SAN JOSE, Calif. Hungry for growth, Cisco Systems has jumped into the server business, using advances in silicon, networking and virtualization to seek an edge over veterans such as IBM and Hewlett-Packard. Cisco's Unified Computing System underscores key trends in data center design, but the company faces stiff competition in a complex and maturing market.
The news marks the second time this year that chief executive John Chambers launched the network giant into a large market where it is a relative newcomer. At the Consumer Electronics Show in January, Cisco announced a media server and audio players for the digital home, leveraging its Linksys acquisition to drive the Cisco logo into a broader role in consumer electronics.
Now Chambers wants to see that logo get more space in data centers that are increasingly the host for tomorrow's applications in an emerging cloud computing era. By adding servers to its offerings in networking, the company aims for a broader play as a systems integrator at the level of IBM and HP.
"We address less than high single digits of the data center market today," Chambers said a launch at the company's headquarters here. "With this offering we can talk about 25 percent or more of the data center market."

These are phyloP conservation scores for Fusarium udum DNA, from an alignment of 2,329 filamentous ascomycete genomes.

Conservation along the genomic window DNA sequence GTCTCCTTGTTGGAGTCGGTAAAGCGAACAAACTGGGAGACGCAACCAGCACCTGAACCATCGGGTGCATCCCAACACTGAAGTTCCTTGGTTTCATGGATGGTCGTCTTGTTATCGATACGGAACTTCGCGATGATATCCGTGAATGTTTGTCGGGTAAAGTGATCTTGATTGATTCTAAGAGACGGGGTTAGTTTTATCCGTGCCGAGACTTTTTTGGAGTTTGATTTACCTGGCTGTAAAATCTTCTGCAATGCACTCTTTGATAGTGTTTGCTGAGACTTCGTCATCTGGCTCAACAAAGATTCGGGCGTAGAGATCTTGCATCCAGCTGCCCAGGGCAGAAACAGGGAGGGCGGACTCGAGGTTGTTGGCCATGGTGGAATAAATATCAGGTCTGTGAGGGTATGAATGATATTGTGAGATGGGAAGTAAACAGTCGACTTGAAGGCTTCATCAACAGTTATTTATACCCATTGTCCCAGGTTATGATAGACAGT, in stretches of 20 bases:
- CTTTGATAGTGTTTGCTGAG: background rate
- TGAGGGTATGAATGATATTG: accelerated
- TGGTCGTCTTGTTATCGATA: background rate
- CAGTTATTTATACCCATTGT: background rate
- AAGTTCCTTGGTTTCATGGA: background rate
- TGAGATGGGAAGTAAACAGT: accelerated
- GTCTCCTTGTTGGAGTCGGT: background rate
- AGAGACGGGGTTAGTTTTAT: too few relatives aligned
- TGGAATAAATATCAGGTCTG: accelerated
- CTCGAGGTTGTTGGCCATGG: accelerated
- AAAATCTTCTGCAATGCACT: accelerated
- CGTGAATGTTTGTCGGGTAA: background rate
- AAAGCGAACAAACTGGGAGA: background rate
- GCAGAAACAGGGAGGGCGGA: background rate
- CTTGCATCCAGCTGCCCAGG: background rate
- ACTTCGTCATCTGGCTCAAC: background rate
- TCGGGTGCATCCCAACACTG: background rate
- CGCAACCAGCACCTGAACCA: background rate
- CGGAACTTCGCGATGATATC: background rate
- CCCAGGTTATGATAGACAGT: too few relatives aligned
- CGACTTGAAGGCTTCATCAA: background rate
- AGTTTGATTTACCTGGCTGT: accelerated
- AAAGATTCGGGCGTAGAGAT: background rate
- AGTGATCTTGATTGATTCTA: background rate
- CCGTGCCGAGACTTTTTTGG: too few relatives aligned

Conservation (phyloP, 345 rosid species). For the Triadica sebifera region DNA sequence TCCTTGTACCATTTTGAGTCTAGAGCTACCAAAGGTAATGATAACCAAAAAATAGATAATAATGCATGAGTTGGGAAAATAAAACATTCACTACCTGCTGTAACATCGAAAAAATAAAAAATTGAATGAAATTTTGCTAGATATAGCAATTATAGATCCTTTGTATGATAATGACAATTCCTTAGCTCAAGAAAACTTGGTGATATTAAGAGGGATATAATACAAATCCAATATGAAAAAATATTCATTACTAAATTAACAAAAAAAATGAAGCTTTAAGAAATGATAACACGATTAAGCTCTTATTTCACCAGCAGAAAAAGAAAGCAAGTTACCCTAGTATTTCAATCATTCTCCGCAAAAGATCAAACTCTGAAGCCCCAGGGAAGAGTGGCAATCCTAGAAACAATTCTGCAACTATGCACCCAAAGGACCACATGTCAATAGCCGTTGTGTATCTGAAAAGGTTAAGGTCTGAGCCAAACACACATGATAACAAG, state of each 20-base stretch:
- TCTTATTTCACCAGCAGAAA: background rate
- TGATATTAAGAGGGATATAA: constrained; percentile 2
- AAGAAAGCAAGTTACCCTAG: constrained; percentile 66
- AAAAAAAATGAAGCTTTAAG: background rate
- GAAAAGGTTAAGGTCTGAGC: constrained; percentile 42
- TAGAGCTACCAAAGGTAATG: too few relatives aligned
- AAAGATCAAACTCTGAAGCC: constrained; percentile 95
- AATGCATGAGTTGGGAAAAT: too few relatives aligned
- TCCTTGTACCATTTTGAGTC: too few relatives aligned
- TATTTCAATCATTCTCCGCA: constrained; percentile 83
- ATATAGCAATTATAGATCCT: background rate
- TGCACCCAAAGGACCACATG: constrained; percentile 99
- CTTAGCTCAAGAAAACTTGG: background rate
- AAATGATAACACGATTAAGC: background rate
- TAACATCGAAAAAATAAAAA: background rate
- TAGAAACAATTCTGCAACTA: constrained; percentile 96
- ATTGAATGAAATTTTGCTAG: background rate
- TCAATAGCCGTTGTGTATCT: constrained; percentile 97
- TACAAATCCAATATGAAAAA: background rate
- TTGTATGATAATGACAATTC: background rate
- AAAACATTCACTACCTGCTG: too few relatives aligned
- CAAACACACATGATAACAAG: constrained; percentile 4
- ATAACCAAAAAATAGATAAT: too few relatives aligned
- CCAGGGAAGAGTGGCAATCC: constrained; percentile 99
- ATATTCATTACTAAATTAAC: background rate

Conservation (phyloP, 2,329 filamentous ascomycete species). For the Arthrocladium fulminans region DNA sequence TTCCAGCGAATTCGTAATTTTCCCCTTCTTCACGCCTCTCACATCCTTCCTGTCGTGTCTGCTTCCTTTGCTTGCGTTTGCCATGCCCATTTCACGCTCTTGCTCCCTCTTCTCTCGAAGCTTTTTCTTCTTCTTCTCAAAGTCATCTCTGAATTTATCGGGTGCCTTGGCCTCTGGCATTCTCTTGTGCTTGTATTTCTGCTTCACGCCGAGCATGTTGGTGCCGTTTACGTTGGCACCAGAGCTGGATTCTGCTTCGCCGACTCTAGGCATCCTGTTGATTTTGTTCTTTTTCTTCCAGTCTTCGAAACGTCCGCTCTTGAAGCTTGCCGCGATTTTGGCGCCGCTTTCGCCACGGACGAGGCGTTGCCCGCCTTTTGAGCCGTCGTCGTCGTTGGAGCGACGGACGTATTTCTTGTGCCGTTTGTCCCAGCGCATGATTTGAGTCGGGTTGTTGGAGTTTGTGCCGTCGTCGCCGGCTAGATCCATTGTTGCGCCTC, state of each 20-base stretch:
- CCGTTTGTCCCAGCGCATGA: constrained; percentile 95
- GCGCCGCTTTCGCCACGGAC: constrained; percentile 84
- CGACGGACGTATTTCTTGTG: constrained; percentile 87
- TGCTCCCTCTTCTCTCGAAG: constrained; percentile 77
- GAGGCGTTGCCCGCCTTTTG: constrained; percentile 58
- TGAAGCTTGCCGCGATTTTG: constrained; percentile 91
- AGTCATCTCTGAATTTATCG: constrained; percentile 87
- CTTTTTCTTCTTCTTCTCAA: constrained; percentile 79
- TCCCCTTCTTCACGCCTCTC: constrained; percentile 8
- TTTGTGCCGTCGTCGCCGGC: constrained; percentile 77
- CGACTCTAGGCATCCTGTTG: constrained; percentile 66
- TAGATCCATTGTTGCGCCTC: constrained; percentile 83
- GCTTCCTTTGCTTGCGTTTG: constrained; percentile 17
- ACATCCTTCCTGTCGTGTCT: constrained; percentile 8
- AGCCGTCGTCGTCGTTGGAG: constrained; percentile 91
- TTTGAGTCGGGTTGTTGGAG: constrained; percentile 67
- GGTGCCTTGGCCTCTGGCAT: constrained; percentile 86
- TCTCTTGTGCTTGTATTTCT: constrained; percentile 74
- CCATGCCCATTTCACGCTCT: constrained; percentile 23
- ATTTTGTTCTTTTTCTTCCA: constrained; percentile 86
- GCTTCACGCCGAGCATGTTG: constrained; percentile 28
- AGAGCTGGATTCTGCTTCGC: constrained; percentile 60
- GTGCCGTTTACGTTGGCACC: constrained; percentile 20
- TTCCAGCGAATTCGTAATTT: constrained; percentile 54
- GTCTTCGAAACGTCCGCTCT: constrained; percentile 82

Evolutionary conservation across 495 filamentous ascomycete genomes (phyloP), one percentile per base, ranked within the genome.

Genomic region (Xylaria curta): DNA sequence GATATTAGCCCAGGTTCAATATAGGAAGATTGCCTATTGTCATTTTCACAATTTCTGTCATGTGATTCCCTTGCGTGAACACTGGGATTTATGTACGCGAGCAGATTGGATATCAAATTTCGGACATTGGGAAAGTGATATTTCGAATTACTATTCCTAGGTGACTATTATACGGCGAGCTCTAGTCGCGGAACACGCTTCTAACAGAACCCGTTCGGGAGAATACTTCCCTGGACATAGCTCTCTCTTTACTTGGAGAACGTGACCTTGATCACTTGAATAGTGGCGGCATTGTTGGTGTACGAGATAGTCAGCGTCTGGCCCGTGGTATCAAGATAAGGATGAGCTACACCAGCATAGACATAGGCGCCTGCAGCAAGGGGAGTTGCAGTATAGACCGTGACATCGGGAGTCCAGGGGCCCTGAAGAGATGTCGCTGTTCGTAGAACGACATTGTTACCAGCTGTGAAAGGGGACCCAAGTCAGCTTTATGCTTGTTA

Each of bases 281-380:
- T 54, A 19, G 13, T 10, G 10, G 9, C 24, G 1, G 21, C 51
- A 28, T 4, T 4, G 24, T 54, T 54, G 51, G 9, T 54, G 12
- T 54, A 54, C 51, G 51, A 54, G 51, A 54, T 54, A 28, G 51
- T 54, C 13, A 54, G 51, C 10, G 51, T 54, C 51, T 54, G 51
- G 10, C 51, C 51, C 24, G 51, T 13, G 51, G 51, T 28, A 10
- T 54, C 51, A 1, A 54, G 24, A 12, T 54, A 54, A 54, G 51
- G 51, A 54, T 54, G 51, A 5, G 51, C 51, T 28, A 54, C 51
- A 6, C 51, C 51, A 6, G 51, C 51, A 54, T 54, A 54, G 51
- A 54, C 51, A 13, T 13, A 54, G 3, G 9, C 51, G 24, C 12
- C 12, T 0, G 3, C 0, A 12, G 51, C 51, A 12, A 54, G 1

The company estimated its Unified Computing System can address a $20 billion slice of the overall $85 billion data center market. Cisco claims UCS provides lower capital and operational costs and is easier to manage than competing systems.
To date, IBM, HP, Sun Microsystems and others have focused on delivering server blades, large chassis that can house a number of servers along with networking and storage capabilities. Sun has even rolled out a shipping container with multiple racks of such systems and related gear as a large building block for increasingly massive data centers.
Cisco's UCS design follows the trend by including both network switches and as many as 320 server blades all managed as a single system. Under the hood, the company is using a handful of new and existing ASICs to differentiate its offering.